The act of concealing the identity
of something by modifying its
Camouflage is a set of
methods of concealment
that allows otherwise
visible animals, military
vehicles, or other
objects to remain
unnoticed by blending
with their environment
or by resembling
This is also known as
Optical Camouflage uses the Retro-reflective
Projection Technology, a projection based
augmented–reality system, composed of a projector
with a small iris and a retro reflective screen.
To create the illusion of invisibility by covering an
object with something that projects the scene directly
behind that object. This system was conceived with
the primary view in mind of concealing stationary or
moving objects such as men, vehicles, or aircraft
from view and has practical military, law
enforcement, and security applications.
In nature, there is a
pressure for animals to
blend into their
environment or conceal
their shape; for prey
animals to avoid
predators and for
predators to be able to
sneak up on prey.
Natural camouflage is
one method that animals
use to meet these aims.
It is a group of
which allow an object to
blend into its
surroundings by use of
panels or coatings
capable of altering their
luminance and reflective
Active camouflage has
the potential to achieve
from visual detection.
A garment made from highly reflective material.
A digital video camera.
A special, half-silvered mirror called a
Camera: camera is used to capture the background and
needs to be positioned behind the subject in order to
capture the background.
Computer : computer takes the captured image from the
video camera, calculates the appropriate perspective
and transforms the captured image into the picture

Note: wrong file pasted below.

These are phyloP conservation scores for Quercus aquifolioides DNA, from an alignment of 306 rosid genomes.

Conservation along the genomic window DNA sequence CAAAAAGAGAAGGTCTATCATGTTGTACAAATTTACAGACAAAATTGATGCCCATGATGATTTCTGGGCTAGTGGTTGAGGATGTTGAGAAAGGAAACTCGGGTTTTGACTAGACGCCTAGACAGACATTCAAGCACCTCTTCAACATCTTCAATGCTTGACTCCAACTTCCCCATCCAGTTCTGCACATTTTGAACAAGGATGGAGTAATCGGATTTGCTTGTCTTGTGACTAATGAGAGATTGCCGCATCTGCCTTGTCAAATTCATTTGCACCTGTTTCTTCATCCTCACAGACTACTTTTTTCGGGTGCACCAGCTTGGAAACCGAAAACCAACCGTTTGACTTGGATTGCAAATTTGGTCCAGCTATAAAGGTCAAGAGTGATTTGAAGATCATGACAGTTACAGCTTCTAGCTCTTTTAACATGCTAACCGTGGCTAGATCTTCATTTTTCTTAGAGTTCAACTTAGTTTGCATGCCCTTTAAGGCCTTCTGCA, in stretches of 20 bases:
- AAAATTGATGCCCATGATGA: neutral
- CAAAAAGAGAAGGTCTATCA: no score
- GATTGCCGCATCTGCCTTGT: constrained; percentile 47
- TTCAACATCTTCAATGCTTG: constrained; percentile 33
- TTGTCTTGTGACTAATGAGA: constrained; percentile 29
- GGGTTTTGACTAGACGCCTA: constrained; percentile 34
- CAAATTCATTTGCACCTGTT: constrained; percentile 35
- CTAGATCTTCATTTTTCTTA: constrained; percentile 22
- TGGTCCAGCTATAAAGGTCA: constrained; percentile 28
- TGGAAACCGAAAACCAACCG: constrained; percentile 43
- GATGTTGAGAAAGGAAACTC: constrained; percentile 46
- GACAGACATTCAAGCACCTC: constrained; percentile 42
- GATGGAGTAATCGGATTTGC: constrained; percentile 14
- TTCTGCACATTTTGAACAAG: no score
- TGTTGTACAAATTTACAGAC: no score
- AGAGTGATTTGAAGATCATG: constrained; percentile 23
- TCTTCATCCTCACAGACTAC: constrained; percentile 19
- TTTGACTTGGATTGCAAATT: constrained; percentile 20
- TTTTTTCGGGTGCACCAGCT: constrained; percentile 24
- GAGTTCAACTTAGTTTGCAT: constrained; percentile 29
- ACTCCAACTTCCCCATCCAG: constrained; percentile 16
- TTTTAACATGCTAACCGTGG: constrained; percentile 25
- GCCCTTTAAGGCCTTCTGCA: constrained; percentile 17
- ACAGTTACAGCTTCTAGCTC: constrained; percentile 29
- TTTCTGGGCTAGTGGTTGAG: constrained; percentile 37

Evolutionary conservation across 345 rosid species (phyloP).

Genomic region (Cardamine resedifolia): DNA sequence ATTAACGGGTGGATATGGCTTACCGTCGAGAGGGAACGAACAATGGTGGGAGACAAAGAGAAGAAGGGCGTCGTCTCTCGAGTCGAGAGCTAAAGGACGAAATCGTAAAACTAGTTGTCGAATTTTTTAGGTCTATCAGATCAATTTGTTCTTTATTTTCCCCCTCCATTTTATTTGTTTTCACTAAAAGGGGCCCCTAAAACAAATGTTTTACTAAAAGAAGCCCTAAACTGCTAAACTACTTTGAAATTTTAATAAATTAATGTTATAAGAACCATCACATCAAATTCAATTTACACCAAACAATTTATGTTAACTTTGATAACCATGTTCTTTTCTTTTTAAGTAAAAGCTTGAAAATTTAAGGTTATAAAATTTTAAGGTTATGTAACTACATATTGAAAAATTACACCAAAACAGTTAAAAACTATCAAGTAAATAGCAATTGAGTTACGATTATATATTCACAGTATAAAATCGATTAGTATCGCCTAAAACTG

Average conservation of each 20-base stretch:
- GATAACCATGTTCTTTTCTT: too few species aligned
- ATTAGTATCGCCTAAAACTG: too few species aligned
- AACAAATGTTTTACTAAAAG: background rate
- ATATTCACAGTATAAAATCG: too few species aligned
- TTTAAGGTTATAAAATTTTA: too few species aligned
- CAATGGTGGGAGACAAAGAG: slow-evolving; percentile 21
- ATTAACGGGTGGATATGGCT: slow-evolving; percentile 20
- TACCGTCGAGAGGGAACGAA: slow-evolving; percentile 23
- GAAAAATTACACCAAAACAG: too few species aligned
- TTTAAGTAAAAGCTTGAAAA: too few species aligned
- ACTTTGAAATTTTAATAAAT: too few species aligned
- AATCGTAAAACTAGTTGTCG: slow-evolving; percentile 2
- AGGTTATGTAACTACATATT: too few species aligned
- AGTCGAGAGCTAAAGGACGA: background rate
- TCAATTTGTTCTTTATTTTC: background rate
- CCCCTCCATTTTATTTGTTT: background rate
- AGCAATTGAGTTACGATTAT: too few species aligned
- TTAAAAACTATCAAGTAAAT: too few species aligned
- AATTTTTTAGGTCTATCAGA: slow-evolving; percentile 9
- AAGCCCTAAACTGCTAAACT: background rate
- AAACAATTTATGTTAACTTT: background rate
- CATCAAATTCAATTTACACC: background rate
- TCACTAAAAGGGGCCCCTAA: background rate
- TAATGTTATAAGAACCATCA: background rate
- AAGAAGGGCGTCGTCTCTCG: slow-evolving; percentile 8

that will be projected onto the retro-reflective
Projector: The projector then shines the modified
image on the garment, by shining a light beam through
an opening controlled by a device called an iris
beam splitter, or a combiner : This is a special mirror
to both reflect the projected image toward the cloak
and to let light rays bouncing off the cloak return to
the user's eye
Pilots landing a plane could use this technology to make
cockpit floors transparent.
This would enable them to see the runway and the
landing gear simply by glancing down at the floor
Drivers wouldn't have to deal with mirrors and
blind spots. Instead, they could just "look
through" the entire rear of the vehicle
The technology even boasts potential applications in the
medical field, as surgeons could use optical camouflage
to see through their hands and instruments for an
unobstructed view of the underlying tissue.
Creating a truly realistic optical illusion would likely require
Phase Array Optics, which would project light of a specific
amplitude and phase and therefore provide even greater levels
The weak point of this technique is that the observer needs to
look through a half-mirror. The current system needs a halfmirror and projectors, which were fixed on the ground.
We may end up finding optical camouflage to be most useful
in the environment of space, where any given background is
generally less complex than earthly backdrops and therefore
easier to record, process, and project.